Chapter 22 - Poisoning and Drug Abuse Flashcards Preview

NAVEDTRA 14295B: HM Manual > Chapter 22 - Poisoning and Drug Abuse > Flashcards

Flashcards in Chapter 22 - Poisoning and Drug Abuse Deck (46):
1

What is defined as a substance that, when introduced to the body, produces a harmful effect on normal body structures of functions?

Poison

2

What type of effect is produced when a poison only affects the area in which it is applied, i.e. poison ivy reaction?

Local Effect

3

What type of effect is produced when a poison affects parts of the body that are remote to the site of application or point of introduction, i.e. allergic reaction?

Remote Effect

4

What is defined as the science of poisons, their actions, their detection, and the treatment of the conditions produced by them?

Toxicology

5

What is defined as the presence of signs or symptoms associated with exposure or contact with a substance?

Poisoning

6

What are the six steps in the initial and follow-on poison management?

1. Stablization
2. Evaluation
3. Prevention or limitation of absorption
4. Elimination enhancement
5. Administration of specific antidotes
6. Continuing care and disposition

7

The presence of a _____ ________ or _________ can help establish that a poison has been involved by suggesting the class of poison(s) to which tha patient may have been exposed.

Toxic syndrome or Toxidrome

8

A patient presents with "beady eyes," sunglasses, decreased blood pressure, CNS and respiratory depression. What toxidrome does this set of symptoms suggest?

Narcotics

9

A patient presents with diarrhea, dilated pupils, goose bumps, increased heart rate, tearing, yawning, stomach cramps, and hallucinations. What toxidrome does this set of symptoms suggest?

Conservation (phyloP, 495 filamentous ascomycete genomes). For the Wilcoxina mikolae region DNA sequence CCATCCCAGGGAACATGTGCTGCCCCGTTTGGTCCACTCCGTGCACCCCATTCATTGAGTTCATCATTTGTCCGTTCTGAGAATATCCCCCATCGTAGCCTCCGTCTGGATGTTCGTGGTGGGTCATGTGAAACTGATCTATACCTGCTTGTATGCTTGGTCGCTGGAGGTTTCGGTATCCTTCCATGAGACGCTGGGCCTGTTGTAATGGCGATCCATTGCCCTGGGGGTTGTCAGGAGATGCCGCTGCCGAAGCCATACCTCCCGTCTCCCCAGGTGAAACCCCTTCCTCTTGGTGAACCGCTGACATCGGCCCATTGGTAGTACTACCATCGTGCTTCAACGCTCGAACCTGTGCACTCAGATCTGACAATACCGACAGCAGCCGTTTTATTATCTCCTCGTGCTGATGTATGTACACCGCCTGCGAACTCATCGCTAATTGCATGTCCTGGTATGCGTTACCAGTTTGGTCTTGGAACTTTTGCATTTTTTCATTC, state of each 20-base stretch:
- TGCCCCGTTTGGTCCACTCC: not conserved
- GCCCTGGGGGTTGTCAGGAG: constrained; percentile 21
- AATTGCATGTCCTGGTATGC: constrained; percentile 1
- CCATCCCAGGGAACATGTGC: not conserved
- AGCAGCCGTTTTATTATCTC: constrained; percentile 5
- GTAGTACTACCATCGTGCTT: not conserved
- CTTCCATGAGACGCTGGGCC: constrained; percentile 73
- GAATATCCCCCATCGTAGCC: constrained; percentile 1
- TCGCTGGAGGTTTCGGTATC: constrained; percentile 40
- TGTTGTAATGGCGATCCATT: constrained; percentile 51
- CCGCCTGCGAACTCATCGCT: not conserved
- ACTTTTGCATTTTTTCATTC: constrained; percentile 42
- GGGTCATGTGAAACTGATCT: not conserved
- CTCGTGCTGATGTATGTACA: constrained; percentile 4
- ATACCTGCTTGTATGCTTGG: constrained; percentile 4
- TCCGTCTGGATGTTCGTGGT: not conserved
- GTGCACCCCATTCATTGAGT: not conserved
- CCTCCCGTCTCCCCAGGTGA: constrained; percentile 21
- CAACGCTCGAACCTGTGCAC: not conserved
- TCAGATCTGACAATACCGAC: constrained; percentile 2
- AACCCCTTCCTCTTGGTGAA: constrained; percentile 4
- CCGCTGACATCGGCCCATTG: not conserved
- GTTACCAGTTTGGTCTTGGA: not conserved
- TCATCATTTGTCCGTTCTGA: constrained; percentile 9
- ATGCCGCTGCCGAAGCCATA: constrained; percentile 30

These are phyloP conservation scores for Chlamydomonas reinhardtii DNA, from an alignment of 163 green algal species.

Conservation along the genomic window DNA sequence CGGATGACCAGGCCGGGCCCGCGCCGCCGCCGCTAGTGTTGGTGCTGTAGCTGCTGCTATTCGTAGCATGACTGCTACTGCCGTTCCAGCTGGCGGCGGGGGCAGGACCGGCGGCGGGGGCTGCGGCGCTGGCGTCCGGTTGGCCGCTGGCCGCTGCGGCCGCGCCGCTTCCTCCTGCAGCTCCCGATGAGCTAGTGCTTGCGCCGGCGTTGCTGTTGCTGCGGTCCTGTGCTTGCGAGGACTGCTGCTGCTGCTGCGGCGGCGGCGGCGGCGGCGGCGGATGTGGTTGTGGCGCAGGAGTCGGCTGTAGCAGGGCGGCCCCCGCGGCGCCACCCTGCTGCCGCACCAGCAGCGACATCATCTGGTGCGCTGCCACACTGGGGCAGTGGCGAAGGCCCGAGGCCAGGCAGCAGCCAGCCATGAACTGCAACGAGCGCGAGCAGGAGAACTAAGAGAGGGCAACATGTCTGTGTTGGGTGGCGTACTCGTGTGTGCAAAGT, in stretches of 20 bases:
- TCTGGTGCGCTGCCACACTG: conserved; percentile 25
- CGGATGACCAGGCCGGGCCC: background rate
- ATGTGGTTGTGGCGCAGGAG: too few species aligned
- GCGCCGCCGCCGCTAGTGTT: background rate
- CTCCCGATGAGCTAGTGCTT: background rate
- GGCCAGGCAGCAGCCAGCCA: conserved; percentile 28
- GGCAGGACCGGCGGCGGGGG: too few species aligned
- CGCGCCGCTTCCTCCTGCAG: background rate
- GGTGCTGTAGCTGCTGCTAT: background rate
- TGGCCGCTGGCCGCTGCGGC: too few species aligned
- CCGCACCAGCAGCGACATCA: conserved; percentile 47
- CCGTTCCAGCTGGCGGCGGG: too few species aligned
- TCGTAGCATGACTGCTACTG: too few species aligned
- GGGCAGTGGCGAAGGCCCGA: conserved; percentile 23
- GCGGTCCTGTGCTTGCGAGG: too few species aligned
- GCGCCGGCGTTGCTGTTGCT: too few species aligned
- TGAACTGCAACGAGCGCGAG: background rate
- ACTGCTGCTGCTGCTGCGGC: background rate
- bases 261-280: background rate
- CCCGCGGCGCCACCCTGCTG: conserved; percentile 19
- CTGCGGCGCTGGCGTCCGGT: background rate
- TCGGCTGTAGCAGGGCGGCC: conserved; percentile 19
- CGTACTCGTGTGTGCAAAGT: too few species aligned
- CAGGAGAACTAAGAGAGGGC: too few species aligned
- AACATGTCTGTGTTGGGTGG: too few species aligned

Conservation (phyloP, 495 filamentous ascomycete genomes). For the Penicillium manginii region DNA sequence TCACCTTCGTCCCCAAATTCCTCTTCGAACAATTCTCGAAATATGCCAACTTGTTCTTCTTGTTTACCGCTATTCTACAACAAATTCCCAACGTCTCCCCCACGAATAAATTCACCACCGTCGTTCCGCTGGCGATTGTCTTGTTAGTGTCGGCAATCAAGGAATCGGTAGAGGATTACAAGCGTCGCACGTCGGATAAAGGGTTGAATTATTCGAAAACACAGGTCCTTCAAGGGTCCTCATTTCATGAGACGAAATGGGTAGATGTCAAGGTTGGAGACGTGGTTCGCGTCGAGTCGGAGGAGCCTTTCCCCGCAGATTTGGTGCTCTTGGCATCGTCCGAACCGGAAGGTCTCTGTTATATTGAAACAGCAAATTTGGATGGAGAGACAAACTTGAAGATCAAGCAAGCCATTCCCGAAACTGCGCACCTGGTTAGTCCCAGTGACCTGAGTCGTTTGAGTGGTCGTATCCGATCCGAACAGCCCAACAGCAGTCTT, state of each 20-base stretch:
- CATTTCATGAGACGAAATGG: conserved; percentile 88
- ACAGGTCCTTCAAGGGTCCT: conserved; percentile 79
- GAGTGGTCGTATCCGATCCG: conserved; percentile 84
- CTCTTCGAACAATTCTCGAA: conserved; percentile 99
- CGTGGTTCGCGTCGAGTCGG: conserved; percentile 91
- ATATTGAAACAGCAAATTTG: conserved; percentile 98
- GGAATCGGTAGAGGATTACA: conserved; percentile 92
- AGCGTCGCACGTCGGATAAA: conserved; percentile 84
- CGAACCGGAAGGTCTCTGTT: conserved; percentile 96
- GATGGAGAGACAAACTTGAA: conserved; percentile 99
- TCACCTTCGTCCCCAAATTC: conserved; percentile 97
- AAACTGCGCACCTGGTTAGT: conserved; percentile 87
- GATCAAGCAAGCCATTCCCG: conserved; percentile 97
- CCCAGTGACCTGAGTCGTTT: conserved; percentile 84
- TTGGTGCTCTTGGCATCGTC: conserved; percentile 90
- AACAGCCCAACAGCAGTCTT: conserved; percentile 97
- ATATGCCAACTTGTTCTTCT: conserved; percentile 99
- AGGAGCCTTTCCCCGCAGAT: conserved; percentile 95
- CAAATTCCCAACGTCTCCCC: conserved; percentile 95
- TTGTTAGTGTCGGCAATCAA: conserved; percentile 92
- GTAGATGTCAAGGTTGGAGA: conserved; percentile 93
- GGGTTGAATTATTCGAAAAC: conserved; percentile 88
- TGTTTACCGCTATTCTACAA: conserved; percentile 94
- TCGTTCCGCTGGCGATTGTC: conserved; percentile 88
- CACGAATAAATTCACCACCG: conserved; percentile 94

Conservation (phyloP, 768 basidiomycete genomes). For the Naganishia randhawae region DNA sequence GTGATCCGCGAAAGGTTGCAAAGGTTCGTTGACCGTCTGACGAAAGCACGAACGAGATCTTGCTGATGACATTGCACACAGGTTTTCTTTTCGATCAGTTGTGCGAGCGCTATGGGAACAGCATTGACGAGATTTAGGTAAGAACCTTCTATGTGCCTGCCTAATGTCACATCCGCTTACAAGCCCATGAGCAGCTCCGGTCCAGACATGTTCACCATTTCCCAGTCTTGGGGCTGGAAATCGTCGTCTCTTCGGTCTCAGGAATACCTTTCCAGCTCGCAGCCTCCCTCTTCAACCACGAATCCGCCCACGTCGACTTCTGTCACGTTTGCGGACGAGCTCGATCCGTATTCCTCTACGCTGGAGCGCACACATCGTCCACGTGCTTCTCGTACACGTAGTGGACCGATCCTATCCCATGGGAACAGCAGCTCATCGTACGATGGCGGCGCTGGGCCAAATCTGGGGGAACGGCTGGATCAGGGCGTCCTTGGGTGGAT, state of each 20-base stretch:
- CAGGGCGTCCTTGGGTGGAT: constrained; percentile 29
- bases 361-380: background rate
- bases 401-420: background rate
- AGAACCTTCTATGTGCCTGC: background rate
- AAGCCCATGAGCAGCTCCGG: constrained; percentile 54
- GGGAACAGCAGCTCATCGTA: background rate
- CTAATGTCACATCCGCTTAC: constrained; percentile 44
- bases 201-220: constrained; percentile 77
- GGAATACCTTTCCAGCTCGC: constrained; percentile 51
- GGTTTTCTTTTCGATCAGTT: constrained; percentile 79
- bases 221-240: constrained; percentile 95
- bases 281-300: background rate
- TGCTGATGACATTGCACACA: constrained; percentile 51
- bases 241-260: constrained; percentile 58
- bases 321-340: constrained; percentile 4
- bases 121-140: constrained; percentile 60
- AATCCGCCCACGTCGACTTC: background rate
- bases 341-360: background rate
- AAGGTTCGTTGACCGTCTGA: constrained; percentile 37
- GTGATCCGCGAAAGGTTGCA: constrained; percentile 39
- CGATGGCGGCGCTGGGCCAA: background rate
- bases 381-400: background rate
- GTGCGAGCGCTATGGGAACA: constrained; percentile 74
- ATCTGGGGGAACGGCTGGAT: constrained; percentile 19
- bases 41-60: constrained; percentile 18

Withdrawal

10

A patient presents with CNS excitation (confusion, in-coordination, agitation, hallucination, delirium, seizures), increased blood pressure and heart rate. What toxidrome does this set of symptoms suggest?

Sympathomimetic

11

A patient presents with dilated pupils, fever, dry skin, urinary retention, decreased bowel sounds, and increased heart rate. What toxidrome does this set of symptoms suggest?

Anticholinergic

12

A patient presents with "SLUDGE," increased salivation, lacrimation, urination, defecation, GI cramping, emesis and muscle weakness. what toxidrome does this set of symptoms suggest?

Cholinergic

13

What is the most common route of exposure to toxic chemicals in the home?

Ingested

14

How would you dilute a non-corrosive poison ingested by a conscious victim?

Drink 1-2 glasses of water or milk

15

What is the preffered method for emptying the contents of the stomach?

Emetic

16

What is the most commonly used substance to which an HM will have access?

15-30 cc (adult) of Ipecac Syrup (Child = 15 cc)

17

What is the last resort for inducing vomiting?

Tickle the back of the victim's throat with a finger or blunt object

18

If two doses of Ipecac syrup has failed to induce vomiting what method whould be used? This method is preffered when the victim is unconscious.

Gastric Lavage

19

What item is used to absorb substances in the stomach and prevents absorption into the body? Bowel movement is charcoal-black color.

Activated Charcoal

20

What may be used to "speed" the movement of the boud substance and minimize absorption?

Cathartic (magnesium sulfate or sorbitol)

21

What produces actual chemical burning and corrosion of the tissues of the lips, mouth, throat, and stomach?

Acids and Alkalis

22

What is the sound that may be heard from the upper airway after ingesting a corrosive substance?

Stridor

23

Never attempt to treat an acid or base ingestion by administering a neutralizing solution by mouth. Give water only, unless directed by whom?